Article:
Jim Anderton has lashed out at the Electoral Commission over their referring him to the police for violating electoral advertising law, blustering that
"I'm authorised to send my constituents any message I damn well like. This is my electorate.On the first point, Anderton is just wrong. He has to obey the law like everyone else. That law provides for an exemption for regular parliamentary funded communications such as constituent newsletters and contact information, but Anderton's letter did not fall into that category (its not a regular newsletter and stated that it was not funded by Parliament).
"And if the Commission wants to start stopping electorate MPs from communicating with their electorate, they'd better get prepared for a breach of privilege complaint, because that's what it amounts to.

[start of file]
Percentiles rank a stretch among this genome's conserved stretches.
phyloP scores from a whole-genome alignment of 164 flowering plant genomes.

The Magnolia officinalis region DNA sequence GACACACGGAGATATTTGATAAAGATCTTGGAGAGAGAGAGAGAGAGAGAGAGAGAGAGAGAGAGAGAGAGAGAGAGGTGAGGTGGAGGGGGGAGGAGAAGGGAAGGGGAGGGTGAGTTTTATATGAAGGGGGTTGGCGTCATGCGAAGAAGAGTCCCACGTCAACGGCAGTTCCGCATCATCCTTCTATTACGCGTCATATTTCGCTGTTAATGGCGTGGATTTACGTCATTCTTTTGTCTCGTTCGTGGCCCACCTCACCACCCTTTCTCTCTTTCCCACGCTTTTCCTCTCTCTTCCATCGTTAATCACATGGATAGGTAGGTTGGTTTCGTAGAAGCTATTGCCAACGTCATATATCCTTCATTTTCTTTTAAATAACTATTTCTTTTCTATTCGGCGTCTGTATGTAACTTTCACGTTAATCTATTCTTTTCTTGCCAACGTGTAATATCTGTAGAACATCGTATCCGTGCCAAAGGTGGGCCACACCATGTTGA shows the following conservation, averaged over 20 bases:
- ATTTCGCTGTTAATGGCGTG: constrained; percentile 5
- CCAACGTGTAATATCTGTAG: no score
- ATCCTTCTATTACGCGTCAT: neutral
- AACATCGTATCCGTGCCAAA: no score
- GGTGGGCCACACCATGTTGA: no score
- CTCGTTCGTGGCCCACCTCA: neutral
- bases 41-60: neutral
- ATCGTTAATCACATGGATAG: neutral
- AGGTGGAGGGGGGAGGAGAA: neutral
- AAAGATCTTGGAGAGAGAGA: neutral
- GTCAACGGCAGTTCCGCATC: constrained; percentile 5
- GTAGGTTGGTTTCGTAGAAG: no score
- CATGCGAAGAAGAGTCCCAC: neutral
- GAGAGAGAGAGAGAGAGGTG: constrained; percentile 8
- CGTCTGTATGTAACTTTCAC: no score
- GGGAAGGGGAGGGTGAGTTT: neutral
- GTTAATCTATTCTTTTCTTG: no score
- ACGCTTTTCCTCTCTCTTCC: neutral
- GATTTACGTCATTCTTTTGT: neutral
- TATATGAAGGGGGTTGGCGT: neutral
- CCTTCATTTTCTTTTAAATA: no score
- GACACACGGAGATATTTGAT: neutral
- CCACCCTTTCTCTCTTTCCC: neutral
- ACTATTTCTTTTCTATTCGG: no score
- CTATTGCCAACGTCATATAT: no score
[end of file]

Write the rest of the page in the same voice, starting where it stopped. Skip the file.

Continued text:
They are interfering with the regular work of an MP."
As for the threats, Parliament has made it clear that it is not part of an MP's regular work to solicit for votes. It may be what they do, but its not protected by Parliamentary privilege.
Yesterday, I was willing to attribute Anderton's crime to (unforgivable) ignorance. Today, its clear that its one of arrogance. And he needs to be held to account for it.